By Jonathan Weaver
County departments and pass-through organizations are expected to spend $1.4 million more in 2015, but taxpayers won’t be paying an added cost.
As presented by County Financial Advisor Carly Cowan yesterday morning, the $20.8 million General Fund budget is increasing, but for a third consecutive year, taxes will remain the same.
“The millage rates are kept the same overall – we were able to shift half a mill from debt service to general purpose, creating some money to cover the increase we were seeing in the General Fund budget,” Cowan said. “There have been some additional expenses, but with the shift in millage, we’ve been able to manage them, preliminarily, in the 2015 budget.”
The nearly-50 individual department budgets collected vary – with some department heads submitting budget decreases and some budget increases.
While the Commissioners’ office is projected to bring in about $6,000 less in revenue next year (about $105,000), expenses might rise more than $18,000.
Commissioner Richard Fink attributed the increase directly to increases in healthcare and pension costs.
While the Planning department is projected to bring in about $100,000 more in revenue, expenses are expected to increase about $108,000.
Planning and Development Executive Director Rich Palilla said different planning grants could have been expended within the year – such as grant funds dedicated to each municipality through the Community Development Block Grant program.
“If you look over the past five years, it varies widely,” Palilla said. “There’s no change in operational cost – the staff stays the same – so it really has to do with outside sources.”
He said planning officials are always diligently searching for grant programs to recoup costs.
A three-percent salary increase to employees was also added into the projected funding plan.
Cowan praised the department leaders for managing their expenses.
“I think that they’ve done a good job to manage within their individual budgets,” Cowan said.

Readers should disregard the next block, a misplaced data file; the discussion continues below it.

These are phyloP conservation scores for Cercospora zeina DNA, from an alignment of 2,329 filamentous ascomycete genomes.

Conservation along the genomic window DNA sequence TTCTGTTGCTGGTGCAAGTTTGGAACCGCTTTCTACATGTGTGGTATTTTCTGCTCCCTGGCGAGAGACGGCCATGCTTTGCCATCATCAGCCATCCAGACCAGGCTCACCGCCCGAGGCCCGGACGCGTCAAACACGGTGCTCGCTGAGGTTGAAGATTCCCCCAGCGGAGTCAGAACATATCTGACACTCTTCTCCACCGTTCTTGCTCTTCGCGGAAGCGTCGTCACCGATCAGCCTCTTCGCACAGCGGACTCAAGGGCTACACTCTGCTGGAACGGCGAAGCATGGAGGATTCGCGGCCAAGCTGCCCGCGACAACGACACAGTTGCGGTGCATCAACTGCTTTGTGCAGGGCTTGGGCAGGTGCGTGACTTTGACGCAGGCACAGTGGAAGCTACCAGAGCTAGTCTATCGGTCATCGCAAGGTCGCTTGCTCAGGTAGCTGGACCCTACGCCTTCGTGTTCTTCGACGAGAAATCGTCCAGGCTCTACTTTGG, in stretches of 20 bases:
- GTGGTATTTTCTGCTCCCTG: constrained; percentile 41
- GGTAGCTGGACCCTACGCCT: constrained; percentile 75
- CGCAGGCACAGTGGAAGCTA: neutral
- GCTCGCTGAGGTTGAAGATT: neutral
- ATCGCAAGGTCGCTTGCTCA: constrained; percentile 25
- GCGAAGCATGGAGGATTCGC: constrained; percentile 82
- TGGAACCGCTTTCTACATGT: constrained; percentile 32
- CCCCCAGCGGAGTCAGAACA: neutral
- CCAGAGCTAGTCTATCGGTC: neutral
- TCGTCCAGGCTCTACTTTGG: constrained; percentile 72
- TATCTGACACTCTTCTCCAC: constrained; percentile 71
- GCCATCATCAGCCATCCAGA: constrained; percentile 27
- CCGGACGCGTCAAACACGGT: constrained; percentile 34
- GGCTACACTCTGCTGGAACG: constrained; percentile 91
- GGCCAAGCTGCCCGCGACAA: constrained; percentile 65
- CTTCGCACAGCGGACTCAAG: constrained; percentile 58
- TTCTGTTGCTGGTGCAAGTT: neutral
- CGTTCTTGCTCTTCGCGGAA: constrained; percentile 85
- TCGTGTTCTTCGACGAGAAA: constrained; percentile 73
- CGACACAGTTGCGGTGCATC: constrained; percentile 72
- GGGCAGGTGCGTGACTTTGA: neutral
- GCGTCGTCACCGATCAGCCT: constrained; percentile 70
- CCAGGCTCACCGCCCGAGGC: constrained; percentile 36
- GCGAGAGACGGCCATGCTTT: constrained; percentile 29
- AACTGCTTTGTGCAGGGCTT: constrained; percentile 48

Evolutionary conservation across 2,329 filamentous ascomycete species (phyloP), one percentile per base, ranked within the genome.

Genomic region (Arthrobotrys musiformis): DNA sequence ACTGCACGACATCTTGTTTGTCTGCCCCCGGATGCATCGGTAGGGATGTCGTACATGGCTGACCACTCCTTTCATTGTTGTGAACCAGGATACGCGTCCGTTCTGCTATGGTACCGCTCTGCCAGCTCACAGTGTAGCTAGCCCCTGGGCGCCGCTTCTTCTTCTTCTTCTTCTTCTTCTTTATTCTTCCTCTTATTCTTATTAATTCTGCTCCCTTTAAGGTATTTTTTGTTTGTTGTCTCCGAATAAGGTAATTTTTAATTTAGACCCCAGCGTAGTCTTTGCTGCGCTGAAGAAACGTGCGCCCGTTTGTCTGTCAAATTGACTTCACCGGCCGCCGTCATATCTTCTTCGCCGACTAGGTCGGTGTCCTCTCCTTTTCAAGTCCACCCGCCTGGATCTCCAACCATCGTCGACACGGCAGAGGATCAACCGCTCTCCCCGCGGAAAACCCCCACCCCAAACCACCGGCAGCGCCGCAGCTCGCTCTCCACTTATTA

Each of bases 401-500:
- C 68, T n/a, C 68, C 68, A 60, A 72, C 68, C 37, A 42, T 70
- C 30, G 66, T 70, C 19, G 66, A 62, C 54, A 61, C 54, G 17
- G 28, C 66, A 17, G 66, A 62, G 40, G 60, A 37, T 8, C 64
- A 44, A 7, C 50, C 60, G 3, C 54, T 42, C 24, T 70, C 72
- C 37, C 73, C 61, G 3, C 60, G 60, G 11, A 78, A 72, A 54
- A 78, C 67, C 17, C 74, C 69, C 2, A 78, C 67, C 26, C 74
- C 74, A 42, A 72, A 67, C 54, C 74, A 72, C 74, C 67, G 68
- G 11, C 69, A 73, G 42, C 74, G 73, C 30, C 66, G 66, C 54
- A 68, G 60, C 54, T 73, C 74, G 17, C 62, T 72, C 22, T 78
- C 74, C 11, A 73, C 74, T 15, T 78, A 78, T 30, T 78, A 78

Commissioner Chair David Battaglia said Cowan will still be going line-by-line with the departments until the final budget passage in a final effort to “tighten our belts” and find any savings.
“What we’re doing now is we’re trying to plan several budgets – we can only do so much for so long,” Battaglia said. “We’re going to be working diligently with our departments and elected officials to streamline.
“We have to look at every aspect of every budget – but at the end of the day, employees cost us a lot of money, but you don’t want to cut services. We’ll start with the basics.”
He added the ultimate goal should be to attract new homeowners to spread out the overall taxation.
“By keeping taxes from being raised, that sends the right message to encourage people to want to move here,” Battaglia said.
Some decreases to other funding sources – such as Community Action (more than $650,000), Liquid Fuels (more than $500,000) and the Armstrong County Health Center (more than $250,000) does not impact the General Fund.
The County Capital Improvement Fund increased nearly $100,000 – to $150,000 – in anticipation of installing an Information Technology “switch.”
“It’s a large piece of machinery – very critical to our whole, county-wide network, and we’ve been kind-of limping along as it’s been getting older, so its going to need replaced and we want to be proactive in that,” Cowan said. “I don’t have the final number on that.”
County assessed values will also decrease $4.6 million.
The last county tax increase – two mills – was in 2012
The preliminary budget figures will be available for public inspection until the final budget vote at the December 18 meeting.